All Talk and No Action Monday, March 28, 2011

I am glad to have found  this piece on acting by Baradwaj Rangan.
Problematic as the exercise is, the appraising of actors isn’t all that difficult when the acting touches you, when you feel what you’re supposed to be feeling (or, sometimes, when you feel something else altogether) as the actors hit their marks. But how do you evaluate the performances of, say, Robert De Niro and Meryl Streep, the most widely acclaimed actors of our time, and whose exertions on screen – almost always – have left me confused about how to respond? It isn’t that they haven’t given great performances – or, at least, performances that I rate as great – in The Godfather Part II and The French Lieutenant’s Woman. But more often, I am aware of their acting, and how do you account for that? Do you marvel at the weight gain and the mastery of the Lithuanian accent and the precise angle with which the elbow is raised in proportion to the torso, or do you sigh that this is “acting” but not acting in the sense of sublimating the actor in service of the character?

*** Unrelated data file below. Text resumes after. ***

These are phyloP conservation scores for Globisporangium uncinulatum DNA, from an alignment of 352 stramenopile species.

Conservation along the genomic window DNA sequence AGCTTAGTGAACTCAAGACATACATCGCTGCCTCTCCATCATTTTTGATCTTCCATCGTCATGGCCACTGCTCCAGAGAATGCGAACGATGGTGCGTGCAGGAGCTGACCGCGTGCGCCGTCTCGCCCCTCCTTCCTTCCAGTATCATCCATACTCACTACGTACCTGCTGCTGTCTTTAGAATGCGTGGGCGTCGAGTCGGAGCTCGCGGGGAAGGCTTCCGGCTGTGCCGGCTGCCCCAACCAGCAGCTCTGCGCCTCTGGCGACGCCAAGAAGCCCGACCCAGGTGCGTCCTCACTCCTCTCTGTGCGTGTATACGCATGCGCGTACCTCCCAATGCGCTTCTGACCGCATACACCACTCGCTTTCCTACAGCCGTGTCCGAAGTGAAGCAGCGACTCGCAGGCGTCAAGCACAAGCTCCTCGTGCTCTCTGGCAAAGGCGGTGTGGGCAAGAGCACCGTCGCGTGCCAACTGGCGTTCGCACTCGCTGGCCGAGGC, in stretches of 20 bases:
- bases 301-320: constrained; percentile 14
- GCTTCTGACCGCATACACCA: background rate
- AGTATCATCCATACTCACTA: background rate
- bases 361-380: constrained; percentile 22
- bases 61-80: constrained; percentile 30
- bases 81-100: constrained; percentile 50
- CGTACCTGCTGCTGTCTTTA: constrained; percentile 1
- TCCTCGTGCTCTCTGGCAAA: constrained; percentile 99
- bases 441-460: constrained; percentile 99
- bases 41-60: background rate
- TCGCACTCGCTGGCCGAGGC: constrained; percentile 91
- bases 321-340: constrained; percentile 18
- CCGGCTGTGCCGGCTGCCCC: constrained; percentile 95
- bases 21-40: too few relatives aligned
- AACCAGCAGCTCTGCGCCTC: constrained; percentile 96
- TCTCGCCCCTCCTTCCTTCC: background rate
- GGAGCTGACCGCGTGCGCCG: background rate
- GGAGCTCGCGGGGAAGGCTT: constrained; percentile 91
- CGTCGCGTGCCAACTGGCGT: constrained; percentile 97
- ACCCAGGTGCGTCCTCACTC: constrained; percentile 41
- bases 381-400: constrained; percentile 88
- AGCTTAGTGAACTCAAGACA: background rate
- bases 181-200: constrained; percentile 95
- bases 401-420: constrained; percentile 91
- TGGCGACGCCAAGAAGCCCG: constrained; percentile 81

Bulls eye, ain't it?

My mind couldn't help toggling between the piece and two movies from 2009 - 3 Idiots and Rocket Singh

While most people saw Rancho, I couldn't help seeing Aamir Khan. Every twitch of the muscle, slack in the walk, squinting of the eye told me it was Aamir acting as Rancho. The problem aggravated since I couldn't find faults with his acting. As a 40+ actor he had pulled off a teenager's role rather well. But, it was still, an act.

Compare it with Ranbir's act in Rocket Singh. I haven't always been favorably placed to Ranbir. But his act in Rocket Singh, in my opinion, is light years ahead of many senior performers in the industry. Ofcourse the writing was crisp and full of wit. Yet, it was Harpreet's charm and innocence that stayed with me a viewer, not Ranbir's cool mannerisms. That the movie didn't work will be a peeve I shall hold forever.

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